Home opinion-and-analysis Core Dump Ballmer urges troops to slap down Apple and Google

Author's Opinion

The views in this column are those of the author and do not necessarily reflect the views of iTWire.

Have your say and comment below.

A 'state of the union' memo from Microsoft CEO Steve Ballmer to all his employees makes it clear that the company still sees Apple and Google as threats, but for very different reasons. The defensive tone of the memo which mentions Microsoft's competitors by name is an unmistakable sign that the company is feeling the heat.

The memo, as published by All Things Digital, was intended to inform Microsoft employees of Ballmer's strategy and priorities for the current financial year. Microsoft's competition with Apple and Google was raised in the opening paragraph.

Later in the memo, he wrote "In the competition between PCs and Macs, we outsell Apple 30-to-1" but admitted Microsoft's position vis-a-vis Google is not as strong as it is on the desktop: "We continue to compete with Google on two fronts - in the enterprise, where we lead; and in search, where we trail."

It would probably be more accurate to frame that as "PCs preloaded with Windows outsell Macintoshes by 30-to-1" - as far as I know, Microsoft doesn't sell PCs apart from those Surface tabletop jobs.

Both Gartner and IDC give Apple around 8 percent of US PC shipments, which means the ratio is at worst (from Apple's perspective) 11.5-to-1 in the companys' home markets.

It's probably about right globally, though. IDC says Apple has 3.3 percent of the worldwide market, which is roughly 30-to-1 if you assume that every PC shipped with either Windows or Mac OS X. Linux has got to be in there somewhere, especially with the apparently growing interest in UMPCs such as Asus's Eee range.

Ballmer clearly doesn't underestimate Apple - read on to see how he plans to compete with Cupertino.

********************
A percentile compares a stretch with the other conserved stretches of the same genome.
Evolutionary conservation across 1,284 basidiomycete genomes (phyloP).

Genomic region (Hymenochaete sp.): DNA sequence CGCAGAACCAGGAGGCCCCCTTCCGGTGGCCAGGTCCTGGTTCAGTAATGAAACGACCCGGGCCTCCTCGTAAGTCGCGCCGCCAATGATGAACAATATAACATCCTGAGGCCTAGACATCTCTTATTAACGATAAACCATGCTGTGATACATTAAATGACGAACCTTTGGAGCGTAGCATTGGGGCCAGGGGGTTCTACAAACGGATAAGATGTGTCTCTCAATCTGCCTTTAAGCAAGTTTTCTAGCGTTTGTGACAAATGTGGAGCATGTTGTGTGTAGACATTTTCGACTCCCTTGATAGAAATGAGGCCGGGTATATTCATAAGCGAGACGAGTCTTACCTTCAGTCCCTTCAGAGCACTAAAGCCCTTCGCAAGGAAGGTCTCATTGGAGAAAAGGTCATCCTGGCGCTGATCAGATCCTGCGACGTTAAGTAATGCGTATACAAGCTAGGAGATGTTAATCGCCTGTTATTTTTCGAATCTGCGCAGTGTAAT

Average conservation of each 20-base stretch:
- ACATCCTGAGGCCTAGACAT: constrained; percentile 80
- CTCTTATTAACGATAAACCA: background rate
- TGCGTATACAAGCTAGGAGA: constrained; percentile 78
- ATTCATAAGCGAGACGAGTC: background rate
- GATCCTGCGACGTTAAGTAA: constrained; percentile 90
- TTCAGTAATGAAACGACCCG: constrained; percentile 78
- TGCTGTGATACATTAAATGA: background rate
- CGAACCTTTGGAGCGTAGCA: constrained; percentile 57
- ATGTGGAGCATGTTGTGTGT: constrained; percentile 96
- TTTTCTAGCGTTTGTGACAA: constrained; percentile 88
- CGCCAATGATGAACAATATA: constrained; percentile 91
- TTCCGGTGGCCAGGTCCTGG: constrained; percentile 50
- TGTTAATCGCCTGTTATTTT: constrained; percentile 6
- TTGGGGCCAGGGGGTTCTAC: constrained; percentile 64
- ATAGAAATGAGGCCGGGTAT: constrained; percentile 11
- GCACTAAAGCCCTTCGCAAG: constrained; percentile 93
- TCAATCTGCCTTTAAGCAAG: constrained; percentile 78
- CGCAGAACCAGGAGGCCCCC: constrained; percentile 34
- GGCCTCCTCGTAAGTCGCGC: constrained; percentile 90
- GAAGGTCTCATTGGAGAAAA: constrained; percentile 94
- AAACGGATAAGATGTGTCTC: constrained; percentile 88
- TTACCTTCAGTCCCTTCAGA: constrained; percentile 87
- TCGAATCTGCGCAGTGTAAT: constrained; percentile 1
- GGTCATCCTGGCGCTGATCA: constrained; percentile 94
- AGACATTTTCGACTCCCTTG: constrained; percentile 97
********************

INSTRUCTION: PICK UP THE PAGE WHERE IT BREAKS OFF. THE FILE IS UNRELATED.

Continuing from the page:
FREE WHITEPAPER - REMOTE SUPPORT TRENDS FOR 2015

Does your remote support strategy keep you and your CEO awake at night?

Today’s remote support solutions offer much more than just remote control for PCs. Their functional footprint is expanding to include support for more devices and richer analytics for trend analysis and supervisor dashboards.

It is imperative that service executives acquaint themselves with the new features and capabilities being introduced by leading remote support platforms and find ways to leverage the capabilities beyond technical support.

Field services, education services, professional services, and managed services are all increasing adoption of these tools to boost productivity and avoid on-site visits.

Which product is easiest to deploy, has the best maintenance mode capabilities, the best mobile access and custom reporting, dynamic thresholds setting, and enhanced discovery capabilities?

To find out all you need to know about using remote support to improve your bottom line, download this FREE Whitepaper.

DOWNLOAD!

Stephen Withers

joomla visitors

Stephen Withers is one of Australia¹s most experienced IT journalists, having begun his career in the days of 8-bit 'microcomputers'. He covers the gamut from gadgets to enterprise systems. In previous lives he has been an academic, a systems programmer, an IT support manager, and an online services manager. Stephen holds an honours degree in Management Sciences, a PhD in Industrial and Business Studies, and is a senior member of the Australian Computer Society.

Connect